“It’s just insane,” he says. “Just a few years ago, I was sitting at a gas station wondering what’s going to happen.”

He now owns the former Habitat for Humanity shop. And the run-down house the Harps renovated for “Fixer Upper” for their family to live in is now their offices. The family has a new fixer-upper, but it won’t be on the show. They recognize the need for some privacy and for all of America to not recognize their house.



Reader Comments ...


Next Up in Lifestyle

Unexpected bond changes foster parents’ understanding of family
Unexpected bond changes foster parents’ understanding of family

The enemy was in my car. I could see her earrings glint in the sunlight and smell her perfume. I fiddled with the radio, realizing I had no idea what type of music she listened to. I thought about turning it off, but any noise seemed better than silence. I opened my mouth to speak, then closed it like a goldfish behind glass. I needed to choose my...
Summer in Austin: Find weird, wonderful things to do with the kids
Summer in Austin: Find weird, wonderful things to do with the kids

It’s the unofficial start of summer! We’re ready to pack in the fun with the kids for the next three months. To help you, we offer suggestions on where to find that fun all summer long. For more on what’s happening in June, check out the Raising Austin column online at austin360.com/raisingaustin. There you’ll also find suggestions...
How does Austin’s park system compare to other U.S. cities?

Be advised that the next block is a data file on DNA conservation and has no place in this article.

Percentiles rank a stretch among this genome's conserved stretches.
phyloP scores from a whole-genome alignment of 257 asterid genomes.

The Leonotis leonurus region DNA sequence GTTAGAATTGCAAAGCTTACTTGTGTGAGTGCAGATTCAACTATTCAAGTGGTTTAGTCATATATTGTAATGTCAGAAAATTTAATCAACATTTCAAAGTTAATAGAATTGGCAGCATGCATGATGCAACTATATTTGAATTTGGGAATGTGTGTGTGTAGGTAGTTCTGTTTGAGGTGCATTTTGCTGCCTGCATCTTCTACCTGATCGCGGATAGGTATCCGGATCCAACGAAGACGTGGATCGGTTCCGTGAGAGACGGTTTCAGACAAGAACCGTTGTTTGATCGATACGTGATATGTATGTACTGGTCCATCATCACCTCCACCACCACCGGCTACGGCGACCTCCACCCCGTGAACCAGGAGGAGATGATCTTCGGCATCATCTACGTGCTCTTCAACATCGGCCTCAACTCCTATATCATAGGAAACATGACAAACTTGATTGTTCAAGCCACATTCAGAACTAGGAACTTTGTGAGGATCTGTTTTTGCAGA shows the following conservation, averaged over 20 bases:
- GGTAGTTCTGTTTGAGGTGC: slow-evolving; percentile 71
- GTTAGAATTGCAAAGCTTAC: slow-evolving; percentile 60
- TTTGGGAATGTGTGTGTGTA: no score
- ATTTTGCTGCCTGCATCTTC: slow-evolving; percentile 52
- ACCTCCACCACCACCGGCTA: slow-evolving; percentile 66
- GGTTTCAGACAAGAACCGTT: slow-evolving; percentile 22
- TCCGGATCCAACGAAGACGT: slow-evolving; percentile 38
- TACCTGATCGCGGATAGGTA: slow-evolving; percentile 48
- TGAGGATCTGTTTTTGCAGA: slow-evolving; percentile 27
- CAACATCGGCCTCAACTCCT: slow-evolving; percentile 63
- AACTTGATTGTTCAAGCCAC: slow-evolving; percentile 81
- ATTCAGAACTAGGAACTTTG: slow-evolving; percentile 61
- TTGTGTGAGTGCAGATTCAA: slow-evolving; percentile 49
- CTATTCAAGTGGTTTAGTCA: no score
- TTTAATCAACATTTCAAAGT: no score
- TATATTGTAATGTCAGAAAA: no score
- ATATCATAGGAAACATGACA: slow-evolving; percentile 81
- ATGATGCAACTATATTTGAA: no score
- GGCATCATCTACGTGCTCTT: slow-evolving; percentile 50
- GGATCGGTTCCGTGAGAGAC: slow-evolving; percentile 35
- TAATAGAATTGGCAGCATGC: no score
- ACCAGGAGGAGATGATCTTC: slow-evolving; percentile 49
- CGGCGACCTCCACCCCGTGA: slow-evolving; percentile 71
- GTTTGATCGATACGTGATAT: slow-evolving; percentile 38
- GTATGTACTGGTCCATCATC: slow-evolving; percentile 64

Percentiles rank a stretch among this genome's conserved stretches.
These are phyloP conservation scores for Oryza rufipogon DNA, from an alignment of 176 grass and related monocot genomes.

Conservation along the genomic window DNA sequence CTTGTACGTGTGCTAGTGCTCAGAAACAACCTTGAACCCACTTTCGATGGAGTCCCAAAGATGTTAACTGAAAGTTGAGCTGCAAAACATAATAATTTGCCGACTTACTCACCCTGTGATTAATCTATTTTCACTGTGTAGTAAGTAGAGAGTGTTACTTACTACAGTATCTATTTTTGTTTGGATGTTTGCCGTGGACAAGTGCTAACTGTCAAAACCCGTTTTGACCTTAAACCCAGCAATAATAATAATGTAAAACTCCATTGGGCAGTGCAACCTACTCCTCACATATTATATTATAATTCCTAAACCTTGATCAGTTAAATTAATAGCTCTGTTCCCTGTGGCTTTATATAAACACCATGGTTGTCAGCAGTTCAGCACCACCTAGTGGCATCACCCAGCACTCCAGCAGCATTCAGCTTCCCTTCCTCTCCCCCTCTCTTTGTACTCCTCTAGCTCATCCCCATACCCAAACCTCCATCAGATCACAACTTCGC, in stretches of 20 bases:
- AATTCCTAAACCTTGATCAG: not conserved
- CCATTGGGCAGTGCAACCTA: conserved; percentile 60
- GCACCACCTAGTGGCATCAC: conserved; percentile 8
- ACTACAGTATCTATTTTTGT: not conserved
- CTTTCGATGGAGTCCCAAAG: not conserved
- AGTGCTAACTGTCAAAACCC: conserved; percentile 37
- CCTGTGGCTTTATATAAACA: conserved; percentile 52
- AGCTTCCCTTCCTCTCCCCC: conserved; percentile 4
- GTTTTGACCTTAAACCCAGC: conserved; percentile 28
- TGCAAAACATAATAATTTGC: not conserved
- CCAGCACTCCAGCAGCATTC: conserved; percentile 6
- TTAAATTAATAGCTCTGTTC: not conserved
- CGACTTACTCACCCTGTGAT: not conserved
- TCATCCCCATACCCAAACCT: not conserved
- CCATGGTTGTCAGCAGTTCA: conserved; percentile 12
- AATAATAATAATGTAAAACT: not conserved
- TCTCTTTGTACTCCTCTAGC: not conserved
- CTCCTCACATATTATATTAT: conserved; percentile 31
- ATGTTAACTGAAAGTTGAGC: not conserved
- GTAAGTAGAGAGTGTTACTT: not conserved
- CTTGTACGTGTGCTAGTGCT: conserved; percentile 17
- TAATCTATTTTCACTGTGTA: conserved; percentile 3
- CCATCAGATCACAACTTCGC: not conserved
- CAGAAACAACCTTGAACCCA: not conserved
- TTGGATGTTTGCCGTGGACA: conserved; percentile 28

How does Austin’s park system compare to other U.S. cities?

Zilker Park celebrates its 100th anniversary this year. Photo by Tamir Kalifa/American-Statesman We’ve got Zilker Park (which celebrates its 100th birthday this year, by the way), the Barton Creek Greenbelt and a whole lot of parkland in between.
Doctor: Popular charcoal masks could cause permanent skin damage
Doctor: Popular charcoal masks could cause permanent skin damage

A popular “do-it-yourself” charcoal mask that has been trending all over the internet could cause serious damage to your skin, according to a dermatologist. "It might be dangerous if you like all three layers of your skin," Dr. Seth Forman, a dermatologist in Tampa, Florida, said in an interview with WFTS.  Many people...
What’s it like to cycle the Hill Country with Lance Armstrong?
What’s it like to cycle the Hill Country with Lance Armstrong?

Pam LeBlanc rides part of the Texas Hundred course with Lance Armstrong and race director Andrew Willis on Tuesday May 23, 2017.
More Stories